# The Dijkstra QuickSort...

About two years ago, a colleague was developing a kernel driver; all of his tests were running great, until a kernel panic happened on a reboot. After investigating it for a while, it turned out that the driver was using the QuickSort algorithm, and it ran out of stack space. While it is sometimes easier to find another algorithm, sometimes it is just as easy to unroll your recursion, and the QuickSort algorithm is an easy one to unroll.

First, let's start by considering a a standard QuickSort algorithm, such as from Data Structures and Algorithms in C by Mark Allan Weiss (which is also on Algorithms and Data Structures Version 2 CD-ROM). I have implemented a class in Java that implements a basic case, called RecursiveQuickSort (for convenience, it derives from QuickSort). There is not a lot of fancy things going on. The algorithm selects a pivot point, swapping some elements whilst it is there, and then recurses.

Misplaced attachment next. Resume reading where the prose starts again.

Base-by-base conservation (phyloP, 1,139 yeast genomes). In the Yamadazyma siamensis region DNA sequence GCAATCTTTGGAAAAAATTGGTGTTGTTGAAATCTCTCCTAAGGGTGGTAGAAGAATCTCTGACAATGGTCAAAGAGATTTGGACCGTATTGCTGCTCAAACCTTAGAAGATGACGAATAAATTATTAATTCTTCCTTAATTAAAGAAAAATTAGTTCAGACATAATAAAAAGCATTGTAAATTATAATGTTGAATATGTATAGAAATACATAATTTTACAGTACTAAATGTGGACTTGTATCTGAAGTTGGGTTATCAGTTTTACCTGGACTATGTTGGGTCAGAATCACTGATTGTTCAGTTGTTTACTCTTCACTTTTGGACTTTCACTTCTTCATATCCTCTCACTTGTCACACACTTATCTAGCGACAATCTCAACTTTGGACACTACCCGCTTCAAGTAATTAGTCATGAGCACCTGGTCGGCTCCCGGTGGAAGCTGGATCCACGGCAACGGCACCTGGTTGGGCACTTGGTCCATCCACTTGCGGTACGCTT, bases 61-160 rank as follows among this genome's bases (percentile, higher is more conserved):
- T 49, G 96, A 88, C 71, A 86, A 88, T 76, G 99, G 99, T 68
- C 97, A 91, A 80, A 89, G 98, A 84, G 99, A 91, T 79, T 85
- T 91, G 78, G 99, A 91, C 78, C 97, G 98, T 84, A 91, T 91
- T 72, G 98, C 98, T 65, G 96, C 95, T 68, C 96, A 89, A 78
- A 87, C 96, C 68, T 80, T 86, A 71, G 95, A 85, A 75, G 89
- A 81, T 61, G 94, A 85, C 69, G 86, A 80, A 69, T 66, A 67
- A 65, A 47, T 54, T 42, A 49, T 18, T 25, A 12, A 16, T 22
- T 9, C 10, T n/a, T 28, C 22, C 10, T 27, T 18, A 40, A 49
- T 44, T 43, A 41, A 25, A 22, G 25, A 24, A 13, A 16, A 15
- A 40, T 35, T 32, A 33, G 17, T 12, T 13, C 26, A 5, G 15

One of the easiest ways to remove the recursion is to use a technique similar to that employed by Dijkstra's unweighted shortest-path algorithm. By creating a queue of the `quickSort()`

parameters, the algorithm can simply be unrolled, as I have done in DijkstraQuickSort. As Java does not have a Queue class in 1.4 (there is a generic one in 1.5), I had to implement a very simple Queue class using a List.

The core algorithm is essentially just wrapped in the queue manipulation algorithm that comes from the Dijkstra algorithm. Of course, while this is incredibly simple, this does beg the question of whether allocating a Queue on the heap is more efficient some function calls on the stack, but this really depends on your environment. If you have limited heap also, you may want to consider another algorithm. But in the IRIX kernel, we had ample memory available to us, so this solution worked quite nicely.